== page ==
The state of the state speech last week repeatedly brought Republican legislators to their feet to applaud Gov. Scott Walker’s election-time embrace of Democratic legislative ideas.

My Republican colleagues would have cheered just as loudly if Walker had stuck to his long-time agenda of cutting education, or had attacked prescription drug benefits for the elderly. After all, they stood with him as he failed to bring promised job growth, ignored the youth prison scandal and dithered over our crumbling highways.

“Predictable’’ is the word for the ecstatic reaction of GOP lawmakers.

“Shameless’’ is the word for Walker and his campaign-time leftward conversion.

It’s as if he woke to find a state Senate district in western Wisconsin had elected its first Democrat in nearly 20 years.

“What’ll I do?’’ he might have asked himself. “I know! I’ll promise to cut $100 checks to families for each child in Wisconsin!’’

A friend quipped that each check will be a piece of taxpayer-funded campaign literature. A constituent called to suggest we spend the money on roads, not checks. That way, parents can get to jobs without wrecking their cars.

Checks for Children may be a hastily conceived, self-serving, cynical, publicly-funded campaign gambit, but it is not a shameless flip-flop.

Walker’s new fondness for sparsity aid to rural school districts? Now that’s a shameless flip-flop.

The ink is barely dry on his sparsity aid budget veto this fall. Only one thing has changed: public perception of Republican leadership.

The governor has done a shameless 180-degree turn on health care.

Now he supports parts of the Affordable Care Act, a program he persistently tried to kill. Walker declined Medicaid expansion money that is part of the ACA. By the end of 2019, Wisconsin will have lost $1.1 billion that would have provided adequate care to thousands more people.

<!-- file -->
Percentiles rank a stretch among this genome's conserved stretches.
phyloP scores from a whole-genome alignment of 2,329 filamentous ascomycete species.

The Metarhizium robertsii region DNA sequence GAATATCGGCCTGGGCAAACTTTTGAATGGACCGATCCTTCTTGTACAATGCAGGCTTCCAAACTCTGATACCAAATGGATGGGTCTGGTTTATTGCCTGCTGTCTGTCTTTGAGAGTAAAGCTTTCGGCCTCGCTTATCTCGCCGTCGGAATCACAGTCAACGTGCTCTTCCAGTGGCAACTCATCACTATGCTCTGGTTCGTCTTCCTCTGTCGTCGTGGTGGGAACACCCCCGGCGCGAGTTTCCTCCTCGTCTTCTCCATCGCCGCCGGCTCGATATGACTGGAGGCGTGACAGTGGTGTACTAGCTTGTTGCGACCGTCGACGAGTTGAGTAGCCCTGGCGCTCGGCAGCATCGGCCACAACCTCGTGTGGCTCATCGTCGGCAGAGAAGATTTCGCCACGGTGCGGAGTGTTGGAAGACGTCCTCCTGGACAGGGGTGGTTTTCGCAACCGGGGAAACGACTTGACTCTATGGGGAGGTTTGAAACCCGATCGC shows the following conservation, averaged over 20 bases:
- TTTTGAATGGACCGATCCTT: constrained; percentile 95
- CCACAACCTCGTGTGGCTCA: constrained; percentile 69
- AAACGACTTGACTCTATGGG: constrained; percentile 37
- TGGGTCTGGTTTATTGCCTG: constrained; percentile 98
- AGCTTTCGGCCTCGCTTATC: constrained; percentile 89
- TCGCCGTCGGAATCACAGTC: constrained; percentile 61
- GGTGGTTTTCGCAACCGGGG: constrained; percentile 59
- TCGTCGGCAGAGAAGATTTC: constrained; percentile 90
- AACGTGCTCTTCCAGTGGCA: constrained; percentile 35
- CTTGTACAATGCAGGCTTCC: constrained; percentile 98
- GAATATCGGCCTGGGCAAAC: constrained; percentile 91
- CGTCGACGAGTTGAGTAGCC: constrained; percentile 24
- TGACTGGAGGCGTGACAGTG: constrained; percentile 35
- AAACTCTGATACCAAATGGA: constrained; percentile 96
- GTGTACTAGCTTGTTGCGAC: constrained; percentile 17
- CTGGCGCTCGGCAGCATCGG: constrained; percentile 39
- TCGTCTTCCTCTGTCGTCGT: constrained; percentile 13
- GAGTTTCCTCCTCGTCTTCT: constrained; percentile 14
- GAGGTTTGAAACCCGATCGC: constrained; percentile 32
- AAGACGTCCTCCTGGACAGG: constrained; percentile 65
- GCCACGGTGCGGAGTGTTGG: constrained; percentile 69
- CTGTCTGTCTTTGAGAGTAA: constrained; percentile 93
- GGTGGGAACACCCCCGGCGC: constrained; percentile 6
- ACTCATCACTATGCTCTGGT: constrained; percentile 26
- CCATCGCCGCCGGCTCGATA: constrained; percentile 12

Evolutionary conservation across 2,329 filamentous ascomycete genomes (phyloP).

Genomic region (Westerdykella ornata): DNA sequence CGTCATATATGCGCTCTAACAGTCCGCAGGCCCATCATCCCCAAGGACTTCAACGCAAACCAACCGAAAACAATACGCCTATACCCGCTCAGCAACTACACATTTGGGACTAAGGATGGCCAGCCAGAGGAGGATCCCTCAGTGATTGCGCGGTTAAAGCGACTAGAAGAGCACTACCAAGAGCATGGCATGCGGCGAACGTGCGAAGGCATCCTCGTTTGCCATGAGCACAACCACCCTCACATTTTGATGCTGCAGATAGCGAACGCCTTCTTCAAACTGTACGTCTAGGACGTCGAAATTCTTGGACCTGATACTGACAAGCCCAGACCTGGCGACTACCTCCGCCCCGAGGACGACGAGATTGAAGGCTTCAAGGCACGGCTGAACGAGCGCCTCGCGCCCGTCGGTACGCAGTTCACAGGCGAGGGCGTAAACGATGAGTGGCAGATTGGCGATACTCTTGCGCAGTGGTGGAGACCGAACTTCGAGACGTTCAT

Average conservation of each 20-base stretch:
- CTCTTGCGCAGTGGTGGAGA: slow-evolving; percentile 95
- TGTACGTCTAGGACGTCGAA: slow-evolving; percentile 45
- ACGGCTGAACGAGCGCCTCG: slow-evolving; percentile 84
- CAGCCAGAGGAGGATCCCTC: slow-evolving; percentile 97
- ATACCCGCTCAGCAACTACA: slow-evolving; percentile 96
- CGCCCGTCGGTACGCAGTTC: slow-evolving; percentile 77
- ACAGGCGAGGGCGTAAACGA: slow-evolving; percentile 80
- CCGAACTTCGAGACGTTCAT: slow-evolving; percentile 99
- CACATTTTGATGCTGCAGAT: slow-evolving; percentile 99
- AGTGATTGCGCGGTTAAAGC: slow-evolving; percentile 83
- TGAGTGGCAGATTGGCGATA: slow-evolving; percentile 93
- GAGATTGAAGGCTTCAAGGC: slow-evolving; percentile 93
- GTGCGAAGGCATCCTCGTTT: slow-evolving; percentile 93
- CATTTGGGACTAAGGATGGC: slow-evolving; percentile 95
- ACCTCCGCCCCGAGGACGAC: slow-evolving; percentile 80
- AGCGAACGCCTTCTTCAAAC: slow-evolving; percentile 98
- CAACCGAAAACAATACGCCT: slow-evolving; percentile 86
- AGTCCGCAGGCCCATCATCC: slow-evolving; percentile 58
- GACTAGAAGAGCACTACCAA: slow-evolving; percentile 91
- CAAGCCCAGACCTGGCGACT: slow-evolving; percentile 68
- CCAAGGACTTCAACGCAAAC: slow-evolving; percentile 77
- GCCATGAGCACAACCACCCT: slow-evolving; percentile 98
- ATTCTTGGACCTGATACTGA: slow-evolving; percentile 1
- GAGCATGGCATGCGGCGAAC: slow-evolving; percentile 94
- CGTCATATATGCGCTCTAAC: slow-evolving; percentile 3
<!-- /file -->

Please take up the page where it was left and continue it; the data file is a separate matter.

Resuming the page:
He pirouetted on SeniorCare, the prescription drug plan for seniors that he tried to vandalize in two state budgets. Suddenly, he wants a federal waiver to make SeniorCare permanent.

The governor has shamelessly flipped on coverage of pre-existing conditions. Now he wants to enshrine the coverage in state law. In May, he was open to a waiver from federal law so insurers could hike premiums for those with pre-existing conditions.

Walker could have adopted Democratic health care plans years ago. He might have saved or lengthened lives, or preserved someone’s health. Wellness and longevity are connected to health care coverage. Before the ACA, the health care system excluded those who couldn’t afford high premiums, those who had pre-existing conditions and those who had reached life-time limits on coverage. Walker embraced that system.

At long last, Walker has discovered problems at the Lincoln Hills juvenile correctional facility. Perhaps the FBI investigation alerted him.

He has embraced a Democratic plan to turn the place into an adult prison and to open regional facilities for youth.

We expect the rosiest possible vision to be trotted out at the state of the state speech, no matter who gives it. The stunning reversals of principles and policy after six years? That’s new.

The changes were inspired by a career office-holder’s personal need to stay in office. I am glad for some of the changes. I worry that they may be temporary. I don’t admire or trust politicians whose convictions change with the polls.

Rep. Debra Kolste, D-Janesville, represents the 44th Assembly District.

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